My counselor told me that, after all they had seen while working for the state social services department for many years, they believed that some people are hard-wired for resilience. Some people had terrible things happen to them, and they recovered, while others did not. And they were just built that way.

Thinking about that, it’s probably one of the most depressing things I’ve ever heard. And it’s definitely “old school”, harking back to the days when people believed that you had what you had in terms of luck and life and cognitive ability, and that was that. Pretty antiquated, if you ask me. Of course, I wasn’t going to argue with someone who was working “in the system” for decades and is over 70 years old, and they have their perspective — their story — and they’re sticking with it.

I just can’t get on board.

See, I don’t think that’s true at all. I believe that people can change — they change all the time. And the people who are “stuck” have as much of a chance of getting “UNstuck” as the next person. Of course, there are going to be extreme cases, where dynamite wouldn’t dislodge them from their misfortunate mindset. But the vast majority of people have an inborn — IN-BORN — capacity to change.

Hell, we change all the time. We change our minds about things. We learn new things. We get bored by some things and drop them, and we get excited by other things and jump in feet-first. We make friends, we lose friends, we change jobs, we move around. We are in a constant state of flux and change at all times in our lives; we just normally don’t think about it, because change is really a regular part of our lives.

And then there’s the unanticipated change, that blindsides us and doesn’t make any sense to us in the grand scheme of how we understand our lives and ourselves.That takes some work, to get back. Sometimes we make it, sometimes we don’t. Sometimes we end up turning into someone we don’t recognize. But we do change. We can’t help it.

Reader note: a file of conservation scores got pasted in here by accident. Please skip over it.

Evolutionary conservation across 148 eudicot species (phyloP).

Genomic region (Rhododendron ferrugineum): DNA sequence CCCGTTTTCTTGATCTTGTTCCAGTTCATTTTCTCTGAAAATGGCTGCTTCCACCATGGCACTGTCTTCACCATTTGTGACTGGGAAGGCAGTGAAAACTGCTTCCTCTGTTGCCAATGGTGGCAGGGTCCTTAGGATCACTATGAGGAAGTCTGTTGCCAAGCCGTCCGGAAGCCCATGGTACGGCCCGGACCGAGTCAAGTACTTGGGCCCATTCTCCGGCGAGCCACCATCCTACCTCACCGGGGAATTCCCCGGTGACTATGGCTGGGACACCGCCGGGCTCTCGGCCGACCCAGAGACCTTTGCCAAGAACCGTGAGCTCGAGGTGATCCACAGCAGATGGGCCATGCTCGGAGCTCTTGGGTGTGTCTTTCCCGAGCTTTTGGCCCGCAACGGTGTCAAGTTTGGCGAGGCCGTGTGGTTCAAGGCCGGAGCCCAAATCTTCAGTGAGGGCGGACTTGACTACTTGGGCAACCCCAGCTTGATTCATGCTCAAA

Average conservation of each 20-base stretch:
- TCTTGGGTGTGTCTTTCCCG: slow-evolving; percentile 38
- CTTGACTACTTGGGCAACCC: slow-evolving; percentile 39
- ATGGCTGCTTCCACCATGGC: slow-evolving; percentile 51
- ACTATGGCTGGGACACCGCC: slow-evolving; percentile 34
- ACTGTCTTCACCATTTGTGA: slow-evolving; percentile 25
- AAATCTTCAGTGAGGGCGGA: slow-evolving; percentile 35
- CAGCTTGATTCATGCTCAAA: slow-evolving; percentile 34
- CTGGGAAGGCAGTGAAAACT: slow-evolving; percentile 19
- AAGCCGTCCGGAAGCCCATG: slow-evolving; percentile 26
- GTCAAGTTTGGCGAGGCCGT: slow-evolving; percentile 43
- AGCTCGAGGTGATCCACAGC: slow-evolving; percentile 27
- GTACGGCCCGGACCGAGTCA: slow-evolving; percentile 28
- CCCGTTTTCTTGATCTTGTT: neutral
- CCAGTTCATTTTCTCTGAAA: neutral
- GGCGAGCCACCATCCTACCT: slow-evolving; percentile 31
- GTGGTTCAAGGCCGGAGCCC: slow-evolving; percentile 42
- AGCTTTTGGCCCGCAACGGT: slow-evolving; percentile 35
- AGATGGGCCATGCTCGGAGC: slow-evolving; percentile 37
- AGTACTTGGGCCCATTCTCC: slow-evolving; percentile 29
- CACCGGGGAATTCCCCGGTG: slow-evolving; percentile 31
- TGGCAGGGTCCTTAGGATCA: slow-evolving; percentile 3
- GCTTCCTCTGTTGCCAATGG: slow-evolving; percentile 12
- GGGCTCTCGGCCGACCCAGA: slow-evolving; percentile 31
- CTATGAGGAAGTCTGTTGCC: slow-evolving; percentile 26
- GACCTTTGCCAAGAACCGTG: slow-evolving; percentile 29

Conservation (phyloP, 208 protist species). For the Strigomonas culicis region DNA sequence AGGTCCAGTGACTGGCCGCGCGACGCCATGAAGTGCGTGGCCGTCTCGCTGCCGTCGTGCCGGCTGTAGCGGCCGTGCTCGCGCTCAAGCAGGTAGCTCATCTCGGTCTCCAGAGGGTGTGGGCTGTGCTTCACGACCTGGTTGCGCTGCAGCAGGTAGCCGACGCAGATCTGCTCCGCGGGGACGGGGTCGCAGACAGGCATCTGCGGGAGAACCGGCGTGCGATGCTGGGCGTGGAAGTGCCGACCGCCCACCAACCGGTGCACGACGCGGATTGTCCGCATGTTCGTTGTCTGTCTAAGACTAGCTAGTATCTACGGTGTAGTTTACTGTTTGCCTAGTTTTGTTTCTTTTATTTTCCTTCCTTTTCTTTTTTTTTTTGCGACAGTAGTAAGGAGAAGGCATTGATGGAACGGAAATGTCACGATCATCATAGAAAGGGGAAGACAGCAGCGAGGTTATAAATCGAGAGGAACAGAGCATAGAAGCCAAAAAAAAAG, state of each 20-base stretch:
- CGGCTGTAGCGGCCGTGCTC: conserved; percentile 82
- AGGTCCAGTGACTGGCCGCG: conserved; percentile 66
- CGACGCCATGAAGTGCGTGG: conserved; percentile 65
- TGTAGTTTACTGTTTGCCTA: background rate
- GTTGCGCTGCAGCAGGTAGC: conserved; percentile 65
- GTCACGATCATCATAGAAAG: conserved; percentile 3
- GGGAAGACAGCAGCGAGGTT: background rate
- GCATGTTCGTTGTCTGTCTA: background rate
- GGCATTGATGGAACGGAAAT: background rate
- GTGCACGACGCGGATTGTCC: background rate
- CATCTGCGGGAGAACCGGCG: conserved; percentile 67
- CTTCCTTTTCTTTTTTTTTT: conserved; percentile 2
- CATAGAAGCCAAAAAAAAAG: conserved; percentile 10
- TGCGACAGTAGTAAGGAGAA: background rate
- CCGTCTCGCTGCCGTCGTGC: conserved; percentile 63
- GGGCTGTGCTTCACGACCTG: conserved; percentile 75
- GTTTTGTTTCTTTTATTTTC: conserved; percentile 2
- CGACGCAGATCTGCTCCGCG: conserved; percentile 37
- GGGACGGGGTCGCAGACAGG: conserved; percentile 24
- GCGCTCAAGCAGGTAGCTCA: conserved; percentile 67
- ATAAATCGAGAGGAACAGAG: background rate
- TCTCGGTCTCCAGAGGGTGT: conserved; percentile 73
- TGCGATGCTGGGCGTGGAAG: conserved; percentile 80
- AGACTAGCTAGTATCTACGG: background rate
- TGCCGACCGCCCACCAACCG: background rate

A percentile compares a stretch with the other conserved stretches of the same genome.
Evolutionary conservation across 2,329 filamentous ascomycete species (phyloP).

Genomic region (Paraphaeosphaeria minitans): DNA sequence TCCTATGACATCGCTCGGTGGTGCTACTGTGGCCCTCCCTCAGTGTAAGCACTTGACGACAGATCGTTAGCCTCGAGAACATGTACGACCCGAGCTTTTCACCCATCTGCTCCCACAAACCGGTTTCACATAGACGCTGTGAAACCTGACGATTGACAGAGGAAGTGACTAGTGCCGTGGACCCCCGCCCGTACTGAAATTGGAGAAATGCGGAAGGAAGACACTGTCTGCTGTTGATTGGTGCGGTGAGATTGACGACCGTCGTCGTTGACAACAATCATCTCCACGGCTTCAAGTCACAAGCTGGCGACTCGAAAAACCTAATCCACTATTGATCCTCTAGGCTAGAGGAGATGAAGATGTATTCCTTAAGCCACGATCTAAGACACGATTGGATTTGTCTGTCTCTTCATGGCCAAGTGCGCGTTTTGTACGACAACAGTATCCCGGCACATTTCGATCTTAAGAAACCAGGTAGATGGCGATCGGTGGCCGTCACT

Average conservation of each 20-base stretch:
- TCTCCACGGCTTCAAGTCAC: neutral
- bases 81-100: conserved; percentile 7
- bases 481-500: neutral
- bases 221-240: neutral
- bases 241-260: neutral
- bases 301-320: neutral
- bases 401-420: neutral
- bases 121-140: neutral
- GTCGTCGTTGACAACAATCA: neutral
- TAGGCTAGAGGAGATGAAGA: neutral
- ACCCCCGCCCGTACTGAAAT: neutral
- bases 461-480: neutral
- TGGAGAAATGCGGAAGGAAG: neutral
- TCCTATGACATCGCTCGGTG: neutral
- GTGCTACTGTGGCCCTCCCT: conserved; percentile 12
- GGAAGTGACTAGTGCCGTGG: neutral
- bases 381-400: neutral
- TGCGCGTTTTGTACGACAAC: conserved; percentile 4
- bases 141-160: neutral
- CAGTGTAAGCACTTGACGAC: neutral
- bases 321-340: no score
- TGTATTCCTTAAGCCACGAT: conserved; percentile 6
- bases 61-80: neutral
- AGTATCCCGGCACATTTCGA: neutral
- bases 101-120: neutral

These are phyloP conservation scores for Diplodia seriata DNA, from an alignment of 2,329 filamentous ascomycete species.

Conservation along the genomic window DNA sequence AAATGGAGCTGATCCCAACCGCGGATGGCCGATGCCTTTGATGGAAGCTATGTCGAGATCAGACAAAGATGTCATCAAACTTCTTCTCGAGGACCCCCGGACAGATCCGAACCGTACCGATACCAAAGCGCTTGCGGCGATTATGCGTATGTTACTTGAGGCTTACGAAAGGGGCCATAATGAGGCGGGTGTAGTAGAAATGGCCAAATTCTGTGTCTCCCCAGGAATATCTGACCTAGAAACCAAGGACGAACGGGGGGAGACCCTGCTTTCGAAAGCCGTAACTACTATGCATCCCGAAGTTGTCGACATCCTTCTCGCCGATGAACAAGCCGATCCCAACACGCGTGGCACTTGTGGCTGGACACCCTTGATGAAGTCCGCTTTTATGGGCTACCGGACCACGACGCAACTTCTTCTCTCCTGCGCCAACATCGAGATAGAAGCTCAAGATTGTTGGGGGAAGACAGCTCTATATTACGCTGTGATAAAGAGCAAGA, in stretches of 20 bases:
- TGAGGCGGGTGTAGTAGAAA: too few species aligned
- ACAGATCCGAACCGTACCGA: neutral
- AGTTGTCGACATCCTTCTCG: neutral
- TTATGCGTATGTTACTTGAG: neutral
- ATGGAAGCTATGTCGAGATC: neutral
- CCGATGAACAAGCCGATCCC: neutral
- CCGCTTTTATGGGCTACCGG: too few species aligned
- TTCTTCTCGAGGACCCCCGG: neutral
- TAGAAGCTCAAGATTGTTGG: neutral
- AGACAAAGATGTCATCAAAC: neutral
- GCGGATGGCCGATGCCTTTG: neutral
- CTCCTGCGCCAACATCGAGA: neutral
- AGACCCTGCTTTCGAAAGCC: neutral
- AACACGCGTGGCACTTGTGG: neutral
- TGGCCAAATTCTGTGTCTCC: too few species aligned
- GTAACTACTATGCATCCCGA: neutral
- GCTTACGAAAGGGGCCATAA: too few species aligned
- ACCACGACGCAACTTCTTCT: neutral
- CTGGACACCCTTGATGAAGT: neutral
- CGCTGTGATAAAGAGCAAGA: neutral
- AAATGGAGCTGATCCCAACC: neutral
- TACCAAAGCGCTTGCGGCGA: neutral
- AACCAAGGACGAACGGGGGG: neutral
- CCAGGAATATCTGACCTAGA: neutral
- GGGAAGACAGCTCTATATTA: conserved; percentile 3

TBI is the kind of change that takes us by surprise. Nobody can probably EVER anticipate the changes that happen when the brain is rattled, shaken, and reshaped in subtle, miniscule ways. Recovery from that kind of hit is different from just about any other kind of change, because the very thing that’s the central controller has been impacted. Certainly, with cancer and chemo-brain and other kinds of injuries and illnesses which impact the brain as well as the body and spirit, you’ve got that brain stuff in the mix as well. The thing is, with TBI — especially with mild TBI — it’s so damn’ hard to figure out what the hell you’re supposed to do, how you’re supposed to do it, and understand what’s going on.

The thing that probably makes it different from other types of illness, is the hidden aspects. Absolutely, there are many people who are struggling with hidden illnesses, yet with TBI you’ve got the perfect storm of disconnects between where you’re hurt, how others perceive you, and how you can heal.

And yet, we can heal. I’m healing. I have my setbacks, my bad brain days, my times of going a little bit nuts over things that are bothering me in the back of my mind. But I’m healing. And overall, my situation is vastly improved over where I was, just a few years ago. Make no mistake, it’s taken constant work. It’s been exhausting. There are no “days off” in this process, but at the same time, quality recovery is practically impossible without some sort of rest and recuperation. It’s a balance.

And I wonder what it is that has made my recovery so much more… effective… than probably anyone would have guessed or anticipated. I know my neuropsych is kind of amazed at the recovery I’ve made, and how … functional… I am in my world. I’m engaged. I’m social. I’m involved. I’m out of debt for the first time in over 20 years. (I’m also usually exhausted, but that’s the price you pay, Oh, well. At least I’ve learned how to build it back up.)

I also wonder how it is that I’m able to bounce back from extremely dark times, and rebuild the way I do. Money problems. Marital problems. Health problems. Exhaustion. Work difficulties. Losses of friends and loved ones. Dark nights of the soul, when it seems nothing will ever get better, and I’m seriously wondering how much longer I have to keep on living. Ultimately, this all passes. And I’ve found that the more quickly I engage the darkness on its own terms, just letting myself feel as badly as I do, just letting things get as bad as they can, the more quickly I can bounce out of my sh*tass state of mind.

What makes that possible? What lets me do that? Is it just how I’m hard-wired? Is it just how I’m built?